Maybe you can relate to the cartoon caption below. Can you think of how many times you've made a resolution to do something about busyness and stress in your life only to find nothing really changing? Noise and movement make up so much of our lives that we don't know how to effectively stop when a little R & R is attempted. There is among Americans a common illness called "leisure sickness."1 This malady manifests itself in several forms, such as flulike symptoms, headache, sore throat, and muscle aches. Essentially, our bodies and emotions are so stressed out during the week that in the evenings and particularly on the weekends we fall apart. The only prescription for this social fever is a change in lifestyle.

I am a pastor in a large church, a husband, and the father of four children. The opportunities to send myself into the "rubber room" of insanity abound. Preparing sermons, managing staff, meeting parishioners' expectations, tending to constant changes that need to be implemented, spending time with family, paying individual attention to each of my children, having individual time with my wife, exercising, staying in touch with my extended family, helping with science projects, going to children's sports events — the list goes on and on. I don't know how many times people have approached me with the words "I'm concerned about you; you have too much to handle." I think I lived so long under extreme stress that I lost sense of what was happening. It had become routine and normal. This is a scary place to be.

So the impetus for my initial search for connectedness or community was not a need to prepare a sermon or write a book but a need for personal sanity. I knew I couldn't obtain connectedness by increasing my speed or extending my hours of work. King Solomon tried it about three thousand years ago and found out that it doesn't work. I'm nowhere close to being the smartest guy in the world, but I'm smart enough to listen to the world's wisest person.

I needed something fresh, something deeper. I also had a sense of urgency. Several years ago as my daughter approached her sixteenth birthday, I realized I wouldn't have much more time with my children, and I didn't think my health would hold out under the daily pressure I was voluntarily inflicting on it. At the same time I didn't want my life to be meaningless. I didn't want to retire from life and sit in the back- porch rocker watching little birds suck juice out of a jar. I've always lived with a strong sense that God has a calling on my life, that he has something for me to accomplish. But I needed to find some balance and establish some boundaries. Certainly a big part of what God has for my life is what I can become as a person in Christ — not just what I do for Christ.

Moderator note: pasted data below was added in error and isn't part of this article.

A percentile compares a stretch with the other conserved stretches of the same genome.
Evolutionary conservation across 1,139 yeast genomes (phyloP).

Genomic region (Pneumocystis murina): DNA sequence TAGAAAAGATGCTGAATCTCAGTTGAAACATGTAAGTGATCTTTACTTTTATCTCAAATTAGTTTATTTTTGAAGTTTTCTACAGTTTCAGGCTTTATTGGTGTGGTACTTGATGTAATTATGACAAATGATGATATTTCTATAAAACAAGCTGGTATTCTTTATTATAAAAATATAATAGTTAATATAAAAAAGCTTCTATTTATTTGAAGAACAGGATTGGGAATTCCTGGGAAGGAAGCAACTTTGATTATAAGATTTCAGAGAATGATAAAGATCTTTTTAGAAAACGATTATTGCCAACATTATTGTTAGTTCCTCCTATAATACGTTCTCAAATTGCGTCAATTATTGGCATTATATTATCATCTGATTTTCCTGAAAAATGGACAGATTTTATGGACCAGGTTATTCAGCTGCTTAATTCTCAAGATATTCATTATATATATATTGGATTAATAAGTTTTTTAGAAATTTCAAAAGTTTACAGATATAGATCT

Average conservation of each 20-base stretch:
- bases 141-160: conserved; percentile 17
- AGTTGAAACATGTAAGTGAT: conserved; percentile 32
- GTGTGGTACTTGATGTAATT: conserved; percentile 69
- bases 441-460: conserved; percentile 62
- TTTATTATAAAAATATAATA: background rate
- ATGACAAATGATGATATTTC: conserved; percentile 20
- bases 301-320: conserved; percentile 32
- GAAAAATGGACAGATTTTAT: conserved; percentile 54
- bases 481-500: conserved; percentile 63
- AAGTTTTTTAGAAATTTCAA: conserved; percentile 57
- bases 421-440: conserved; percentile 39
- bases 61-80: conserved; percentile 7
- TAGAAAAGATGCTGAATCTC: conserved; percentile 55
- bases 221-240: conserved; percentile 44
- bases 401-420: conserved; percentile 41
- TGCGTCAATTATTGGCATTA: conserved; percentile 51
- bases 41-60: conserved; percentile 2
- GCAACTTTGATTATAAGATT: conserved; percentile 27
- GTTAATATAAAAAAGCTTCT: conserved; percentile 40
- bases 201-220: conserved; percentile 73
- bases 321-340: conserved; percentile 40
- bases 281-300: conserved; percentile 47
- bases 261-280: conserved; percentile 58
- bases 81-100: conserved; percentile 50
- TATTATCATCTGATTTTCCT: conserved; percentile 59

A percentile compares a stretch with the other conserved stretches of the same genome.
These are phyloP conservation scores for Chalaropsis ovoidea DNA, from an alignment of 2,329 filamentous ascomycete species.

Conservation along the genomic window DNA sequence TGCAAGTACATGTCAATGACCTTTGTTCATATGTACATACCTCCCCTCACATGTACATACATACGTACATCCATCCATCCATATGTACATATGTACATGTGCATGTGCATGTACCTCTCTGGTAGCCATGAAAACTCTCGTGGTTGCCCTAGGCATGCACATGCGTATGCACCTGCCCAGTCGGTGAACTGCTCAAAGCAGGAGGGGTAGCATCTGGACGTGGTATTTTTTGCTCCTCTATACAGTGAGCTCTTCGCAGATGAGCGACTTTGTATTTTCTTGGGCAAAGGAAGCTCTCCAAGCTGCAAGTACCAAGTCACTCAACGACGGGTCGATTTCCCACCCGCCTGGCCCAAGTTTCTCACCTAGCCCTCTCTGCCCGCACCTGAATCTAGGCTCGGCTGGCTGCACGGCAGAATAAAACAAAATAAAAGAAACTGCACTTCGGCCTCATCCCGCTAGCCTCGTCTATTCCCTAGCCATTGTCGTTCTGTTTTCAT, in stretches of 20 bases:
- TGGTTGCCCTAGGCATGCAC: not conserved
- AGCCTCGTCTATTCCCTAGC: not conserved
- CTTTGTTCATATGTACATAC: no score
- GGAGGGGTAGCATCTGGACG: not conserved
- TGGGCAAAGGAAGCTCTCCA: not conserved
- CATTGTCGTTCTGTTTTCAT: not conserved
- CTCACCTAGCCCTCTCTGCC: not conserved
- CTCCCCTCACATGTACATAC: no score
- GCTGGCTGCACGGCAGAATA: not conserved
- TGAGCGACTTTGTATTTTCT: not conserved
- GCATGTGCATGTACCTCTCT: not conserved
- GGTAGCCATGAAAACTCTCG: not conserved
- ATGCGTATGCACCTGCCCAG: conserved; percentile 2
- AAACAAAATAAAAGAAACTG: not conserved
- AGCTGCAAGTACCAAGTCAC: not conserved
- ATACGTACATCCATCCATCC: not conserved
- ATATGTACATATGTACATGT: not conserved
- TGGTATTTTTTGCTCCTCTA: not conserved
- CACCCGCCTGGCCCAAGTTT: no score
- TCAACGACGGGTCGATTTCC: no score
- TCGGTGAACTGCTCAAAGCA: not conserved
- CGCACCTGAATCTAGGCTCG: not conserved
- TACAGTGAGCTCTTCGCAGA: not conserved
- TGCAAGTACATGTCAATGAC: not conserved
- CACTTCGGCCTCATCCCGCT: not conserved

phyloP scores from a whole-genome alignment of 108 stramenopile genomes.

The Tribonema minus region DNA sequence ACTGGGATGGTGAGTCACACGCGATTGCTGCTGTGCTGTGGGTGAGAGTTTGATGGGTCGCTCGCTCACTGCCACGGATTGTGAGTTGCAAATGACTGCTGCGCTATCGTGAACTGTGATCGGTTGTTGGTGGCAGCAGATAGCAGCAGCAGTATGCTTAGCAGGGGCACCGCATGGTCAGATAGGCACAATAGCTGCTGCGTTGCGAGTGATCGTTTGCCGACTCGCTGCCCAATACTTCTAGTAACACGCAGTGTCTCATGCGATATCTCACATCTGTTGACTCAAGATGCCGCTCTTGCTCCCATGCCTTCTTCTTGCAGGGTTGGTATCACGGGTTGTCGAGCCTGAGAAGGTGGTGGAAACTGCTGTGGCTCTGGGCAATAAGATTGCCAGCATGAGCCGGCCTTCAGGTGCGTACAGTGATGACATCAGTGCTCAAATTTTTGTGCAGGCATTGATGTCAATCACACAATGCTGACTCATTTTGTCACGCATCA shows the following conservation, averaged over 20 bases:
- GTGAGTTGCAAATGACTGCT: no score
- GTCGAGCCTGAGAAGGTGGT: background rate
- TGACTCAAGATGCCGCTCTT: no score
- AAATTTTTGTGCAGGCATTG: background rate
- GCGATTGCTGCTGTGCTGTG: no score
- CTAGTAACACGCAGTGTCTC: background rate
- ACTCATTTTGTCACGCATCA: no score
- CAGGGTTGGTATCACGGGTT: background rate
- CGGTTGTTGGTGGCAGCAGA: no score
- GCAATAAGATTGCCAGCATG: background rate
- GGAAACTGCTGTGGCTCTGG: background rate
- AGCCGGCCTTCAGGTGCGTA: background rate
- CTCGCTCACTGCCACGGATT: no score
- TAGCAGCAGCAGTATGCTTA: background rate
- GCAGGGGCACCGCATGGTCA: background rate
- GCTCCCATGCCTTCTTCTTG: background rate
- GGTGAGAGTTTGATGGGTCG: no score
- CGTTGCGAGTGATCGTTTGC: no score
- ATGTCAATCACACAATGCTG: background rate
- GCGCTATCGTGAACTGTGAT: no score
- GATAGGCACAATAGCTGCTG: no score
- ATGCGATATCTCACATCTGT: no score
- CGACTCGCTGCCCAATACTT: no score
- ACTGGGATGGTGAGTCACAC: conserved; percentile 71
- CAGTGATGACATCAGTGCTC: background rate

The solutions to my dilemma were rooted in God's Word, coupled with the common sense of sages who have gone before us. It has rescued me from a life of running on a hamster's wheel, a life of motion without meaning.

Managing Your Relationships

Let's begin our journey together with some self-discovery. Grab a pen or pencil and a piece of paper. Now look at the following illustration.

The individual in the center represents a person who is trying to make more room for life. Each of the smaller circles represents a relationship that they manage. They may invest time daily in a particular relationship, or only a few times a year. Think about your life and the various relationships you manage, and draw a circle for each.

When you've completed this, go back to each circle you have drawn and ask yourself the question, "Is that really one relationship group, or are there more worlds within each circle that are managed separately?" For example, if you have more than one child, do they go to the same school? If not, then you need to draw a separate circle for each school. If you are married, does your spouse work? If you don't both work at the same place, then you need to draw an additional circle representing this separate relationship. If you have children, are they involved in sports? If so, are they involved in multiple sports like soccer, baseball, and volleyball? What about music lessons? How about extended family? You should already have a circle representing your family and another circle representing your spouse's family. Do they all live in the same town, or are they spread throughout different states? If they are in different cities or states, then you need to draw a circle for each one. Are you in a blended family situation? If there is joint custody, then you need to draw a circle for each relationship. How about your hobbies? Maybe you have a group you golf with and a group you play cards with. Draw a different circle if these are not the same people. What about past friends you try to maintain contact with — college friends, friends you had in other places you lived, and so forth?